The family of a Derry schoolgirl shot dead more than forty years ago has vowed to continue its fight for truth and justice.
Annette McGavigan was just 14 years old when she was killed not far from her Bogside home in September 1971.
The McGavigan family maintain it was a British Army bullet that struck and killed her.
This week, it emerged the British Ministry of Defence (MoD) has been refusing to release documents in relation to Annette’s death despite the fact “almost identical” information has been available to the public for more than forty years.
At a recent legal hearing in Belfast, a judicial panel chaired by a QC said it was “extraordinary” that it had not been alerted earlier to the fact that “90 per cent of the disputed material had been in the public domain in almost identical form for over 40 years and that, to that extent, there was no justification for refusing the [disclosure] request.”
Martin McGavigan, Annette’s brother, described the revelation as “the ultimate insult”.
“I can’t understand why they won’t release all these documents,” he said. “It’s almost 46 years since Annette was killed. Sometimes I feel as if they’re waiting for us to die, to just go away. But we’re going nowhere. There will always be someone to fight for truth and justice for Annette”.
It also emerged at the legal hearing that the MoD introduced a series of fresh ‘exemptions’ - including national security concerns - in a bid to prevent the disclosure of intelligence documentation relating to Annette’s death.
It was also revealed that a representative of the Information Commissioner’s Office, the government body which regulates freedom of information requests, was excluded from viewing this intelligence material - something the judicial panel said had “potentially deplorable consequences” and “defies common sense”.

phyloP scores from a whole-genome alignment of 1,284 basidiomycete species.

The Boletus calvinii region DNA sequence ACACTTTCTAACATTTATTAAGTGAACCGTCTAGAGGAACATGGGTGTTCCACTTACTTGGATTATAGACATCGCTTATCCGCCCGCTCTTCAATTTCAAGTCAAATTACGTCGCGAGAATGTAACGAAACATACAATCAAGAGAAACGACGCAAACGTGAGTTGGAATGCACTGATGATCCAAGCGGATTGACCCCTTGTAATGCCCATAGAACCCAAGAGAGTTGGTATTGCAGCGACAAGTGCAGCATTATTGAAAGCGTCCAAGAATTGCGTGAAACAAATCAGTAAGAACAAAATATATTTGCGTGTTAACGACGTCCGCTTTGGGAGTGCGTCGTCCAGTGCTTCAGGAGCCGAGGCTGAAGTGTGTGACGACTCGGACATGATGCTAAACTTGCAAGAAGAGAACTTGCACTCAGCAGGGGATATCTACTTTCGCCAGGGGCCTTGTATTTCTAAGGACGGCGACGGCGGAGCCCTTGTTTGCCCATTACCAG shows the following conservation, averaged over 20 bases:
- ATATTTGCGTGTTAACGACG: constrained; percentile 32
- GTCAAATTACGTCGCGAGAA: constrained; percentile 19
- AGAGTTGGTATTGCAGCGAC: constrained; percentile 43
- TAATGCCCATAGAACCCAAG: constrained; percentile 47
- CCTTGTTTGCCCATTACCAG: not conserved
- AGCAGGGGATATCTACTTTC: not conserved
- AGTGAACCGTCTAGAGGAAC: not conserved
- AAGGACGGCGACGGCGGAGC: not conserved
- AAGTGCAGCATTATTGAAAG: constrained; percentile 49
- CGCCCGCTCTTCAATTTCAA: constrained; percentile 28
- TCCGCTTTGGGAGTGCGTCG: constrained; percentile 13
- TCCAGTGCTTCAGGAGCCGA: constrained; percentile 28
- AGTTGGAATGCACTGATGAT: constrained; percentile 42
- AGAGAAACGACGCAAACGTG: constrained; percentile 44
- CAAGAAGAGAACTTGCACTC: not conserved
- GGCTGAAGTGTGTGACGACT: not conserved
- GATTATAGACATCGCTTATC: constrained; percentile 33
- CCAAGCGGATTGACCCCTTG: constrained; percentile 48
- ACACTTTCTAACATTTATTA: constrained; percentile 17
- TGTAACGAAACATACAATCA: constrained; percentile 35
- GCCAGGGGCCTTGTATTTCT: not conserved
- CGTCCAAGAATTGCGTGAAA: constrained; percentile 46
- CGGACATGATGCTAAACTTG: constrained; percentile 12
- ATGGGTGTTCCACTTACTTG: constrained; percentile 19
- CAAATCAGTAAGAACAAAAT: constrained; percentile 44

“It’s very, very frustrating,” says Martin McGavigan, “but we’re not giving up. We need answers and we won’t rest until we get them.
“The fact that we’re still trying to uncover the truth nearly 46 years on is ridiculous. In my opinion, it shows a complete lack of respect for both Annette and our family and sends out the message that we’re not worth anything.”
Sara Duddy, of the Pat Finucane Centre, which has been lobbying on behalf of the McGavigans, described the latest developments as “extraordinary”.
“To find out that the material the MoD has been fighting against the release of is actually material that’s been in the public domain for more than 40 years is, to say the least, astonishing. I can totally understand why, 46 years on from Annette’s death, the McGavigan family is feeling so frustrated,” she added. “The impact of this on a purely human level must be dreadful.
“How the MoD can argue that it’s opposed to releasing documents on national security grounds is beyond me. Let’s remember that this incident happened nearly half a century ago. Who or what is still at risk? Continuing to withhold information only deepens the cloud of secrecy that surrounds this and other cases.”